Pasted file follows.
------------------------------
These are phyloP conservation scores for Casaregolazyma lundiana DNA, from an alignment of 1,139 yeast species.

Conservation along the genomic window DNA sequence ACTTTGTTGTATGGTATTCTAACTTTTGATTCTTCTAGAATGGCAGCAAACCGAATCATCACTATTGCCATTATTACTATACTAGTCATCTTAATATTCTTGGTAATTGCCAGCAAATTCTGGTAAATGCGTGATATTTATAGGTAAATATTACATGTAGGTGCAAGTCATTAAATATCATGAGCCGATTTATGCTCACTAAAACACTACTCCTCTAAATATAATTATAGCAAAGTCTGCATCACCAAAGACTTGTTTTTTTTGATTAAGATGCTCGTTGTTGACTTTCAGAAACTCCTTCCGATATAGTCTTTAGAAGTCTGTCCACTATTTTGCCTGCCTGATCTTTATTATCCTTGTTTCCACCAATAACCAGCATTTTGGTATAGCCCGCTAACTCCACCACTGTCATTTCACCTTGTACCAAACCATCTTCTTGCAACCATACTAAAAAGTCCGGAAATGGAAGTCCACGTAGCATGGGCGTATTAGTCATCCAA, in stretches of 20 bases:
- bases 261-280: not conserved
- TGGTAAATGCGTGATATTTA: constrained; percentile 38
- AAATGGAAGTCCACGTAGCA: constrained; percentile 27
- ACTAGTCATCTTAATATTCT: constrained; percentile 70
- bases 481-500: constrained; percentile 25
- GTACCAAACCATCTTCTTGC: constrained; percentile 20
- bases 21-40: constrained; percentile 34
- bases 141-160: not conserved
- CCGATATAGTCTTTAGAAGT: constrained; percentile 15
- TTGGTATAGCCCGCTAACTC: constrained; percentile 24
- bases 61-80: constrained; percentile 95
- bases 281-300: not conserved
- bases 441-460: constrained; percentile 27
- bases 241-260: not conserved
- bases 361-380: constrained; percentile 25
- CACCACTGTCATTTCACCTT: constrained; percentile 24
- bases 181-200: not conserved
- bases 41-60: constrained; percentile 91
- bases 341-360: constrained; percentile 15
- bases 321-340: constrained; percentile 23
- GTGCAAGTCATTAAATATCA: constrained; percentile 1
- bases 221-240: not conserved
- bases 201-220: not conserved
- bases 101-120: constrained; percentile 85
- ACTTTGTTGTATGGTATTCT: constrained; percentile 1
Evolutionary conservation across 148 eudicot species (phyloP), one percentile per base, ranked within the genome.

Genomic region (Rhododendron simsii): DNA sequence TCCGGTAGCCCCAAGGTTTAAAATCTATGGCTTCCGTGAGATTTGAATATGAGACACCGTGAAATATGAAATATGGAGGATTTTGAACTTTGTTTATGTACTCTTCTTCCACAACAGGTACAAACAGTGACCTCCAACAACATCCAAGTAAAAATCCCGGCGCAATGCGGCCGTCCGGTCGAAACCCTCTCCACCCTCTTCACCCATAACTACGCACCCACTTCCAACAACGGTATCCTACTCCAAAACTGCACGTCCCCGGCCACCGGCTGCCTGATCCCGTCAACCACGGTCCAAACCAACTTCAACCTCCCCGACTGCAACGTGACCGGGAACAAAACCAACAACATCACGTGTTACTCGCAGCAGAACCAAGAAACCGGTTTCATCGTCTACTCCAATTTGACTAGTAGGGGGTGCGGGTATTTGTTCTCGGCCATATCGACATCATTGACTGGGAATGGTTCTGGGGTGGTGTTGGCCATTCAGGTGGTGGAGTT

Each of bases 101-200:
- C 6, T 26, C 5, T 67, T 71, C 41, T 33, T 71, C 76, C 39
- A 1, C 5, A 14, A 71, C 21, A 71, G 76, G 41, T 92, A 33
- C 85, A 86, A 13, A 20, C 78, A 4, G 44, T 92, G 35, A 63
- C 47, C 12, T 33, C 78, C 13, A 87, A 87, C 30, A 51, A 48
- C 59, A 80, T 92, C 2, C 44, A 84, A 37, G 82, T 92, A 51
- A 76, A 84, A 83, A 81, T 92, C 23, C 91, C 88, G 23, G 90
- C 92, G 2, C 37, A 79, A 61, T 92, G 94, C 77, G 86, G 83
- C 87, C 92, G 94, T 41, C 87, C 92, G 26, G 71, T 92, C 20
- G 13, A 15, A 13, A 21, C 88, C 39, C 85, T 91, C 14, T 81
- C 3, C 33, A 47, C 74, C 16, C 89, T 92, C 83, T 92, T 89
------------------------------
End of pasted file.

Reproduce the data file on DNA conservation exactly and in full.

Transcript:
These are phyloP conservation scores for Casaregolazyma lundiana DNA, from an alignment of 1,139 yeast species.

Conservation along the genomic window DNA sequence ACTTTGTTGTATGGTATTCTAACTTTTGATTCTTCTAGAATGGCAGCAAACCGAATCATCACTATTGCCATTATTACTATACTAGTCATCTTAATATTCTTGGTAATTGCCAGCAAATTCTGGTAAATGCGTGATATTTATAGGTAAATATTACATGTAGGTGCAAGTCATTAAATATCATGAGCCGATTTATGCTCACTAAAACACTACTCCTCTAAATATAATTATAGCAAAGTCTGCATCACCAAAGACTTGTTTTTTTTGATTAAGATGCTCGTTGTTGACTTTCAGAAACTCCTTCCGATATAGTCTTTAGAAGTCTGTCCACTATTTTGCCTGCCTGATCTTTATTATCCTTGTTTCCACCAATAACCAGCATTTTGGTATAGCCCGCTAACTCCACCACTGTCATTTCACCTTGTACCAAACCATCTTCTTGCAACCATACTAAAAAGTCCGGAAATGGAAGTCCACGTAGCATGGGCGTATTAGTCATCCAA, in stretches of 20 bases:
- bases 261-280: not conserved
- TGGTAAATGCGTGATATTTA: constrained; percentile 38
- AAATGGAAGTCCACGTAGCA: constrained; percentile 27
- ACTAGTCATCTTAATATTCT: constrained; percentile 70
- bases 481-500: constrained; percentile 25
- GTACCAAACCATCTTCTTGC: constrained; percentile 20
- bases 21-40: constrained; percentile 34
- bases 141-160: not conserved
- CCGATATAGTCTTTAGAAGT: constrained; percentile 15
- TTGGTATAGCCCGCTAACTC: constrained; percentile 24
- bases 61-80: constrained; percentile 95
- bases 281-300: not conserved
- bases 441-460: constrained; percentile 27
- bases 241-260: not conserved
- bases 361-380: constrained; percentile 25
- CACCACTGTCATTTCACCTT: constrained; percentile 24
- bases 181-200: not conserved
- bases 41-60: constrained; percentile 91
- bases 341-360: constrained; percentile 15
- bases 321-340: constrained; percentile 23
- GTGCAAGTCATTAAATATCA: constrained; percentile 1
- bases 221-240: not conserved
- bases 201-220: not conserved
- bases 101-120: constrained; percentile 85
- ACTTTGTTGTATGGTATTCT: constrained; percentile 1
Evolutionary conservation across 148 eudicot species (phyloP), one percentile per base, ranked within the genome.

Genomic region (Rhododendron simsii): DNA sequence TCCGGTAGCCCCAAGGTTTAAAATCTATGGCTTCCGTGAGATTTGAATATGAGACACCGTGAAATATGAAATATGGAGGATTTTGAACTTTGTTTATGTACTCTTCTTCCACAACAGGTACAAACAGTGACCTCCAACAACATCCAAGTAAAAATCCCGGCGCAATGCGGCCGTCCGGTCGAAACCCTCTCCACCCTCTTCACCCATAACTACGCACCCACTTCCAACAACGGTATCCTACTCCAAAACTGCACGTCCCCGGCCACCGGCTGCCTGATCCCGTCAACCACGGTCCAAACCAACTTCAACCTCCCCGACTGCAACGTGACCGGGAACAAAACCAACAACATCACGTGTTACTCGCAGCAGAACCAAGAAACCGGTTTCATCGTCTACTCCAATTTGACTAGTAGGGGGTGCGGGTATTTGTTCTCGGCCATATCGACATCATTGACTGGGAATGGTTCTGGGGTGGTGTTGGCCATTCAGGTGGTGGAGTT

Each of bases 101-200:
- C 6, T 26, C 5, T 67, T 71, C 41, T 33, T 71, C 76, C 39
- A 1, C 5, A 14, A 71, C 21, A 71, G 76, G 41, T 92, A 33
- C 85, A 86, A 13, A 20, C 78, A 4, G 44, T 92, G 35, A 63
- C 47, C 12, T 33, C 78, C 13, A 87, A 87, C 30, A 51, A 48
- C 59, A 80, T 92, C 2, C 44, A 84, A 37, G 82, T 92, A 51
- A 76, A 84, A 83, A 81, T 92, C 23, C 91, C 88, G 23, G 90
- C 92, G 2, C 37, A 79, A 61, T 92, G 94, C 77, G 86, G 83
- C 87, C 92, G 94, T 41, C 87, C 92, G 26, G 71, T 92, C 20
- G 13, A 15, A 13, A 21, C 88, C 39, C 85, T 91, C 14, T 81
- C 3, C 33, A 47, C 74, C 16, C 89, T 92, C 83, T 92, T 89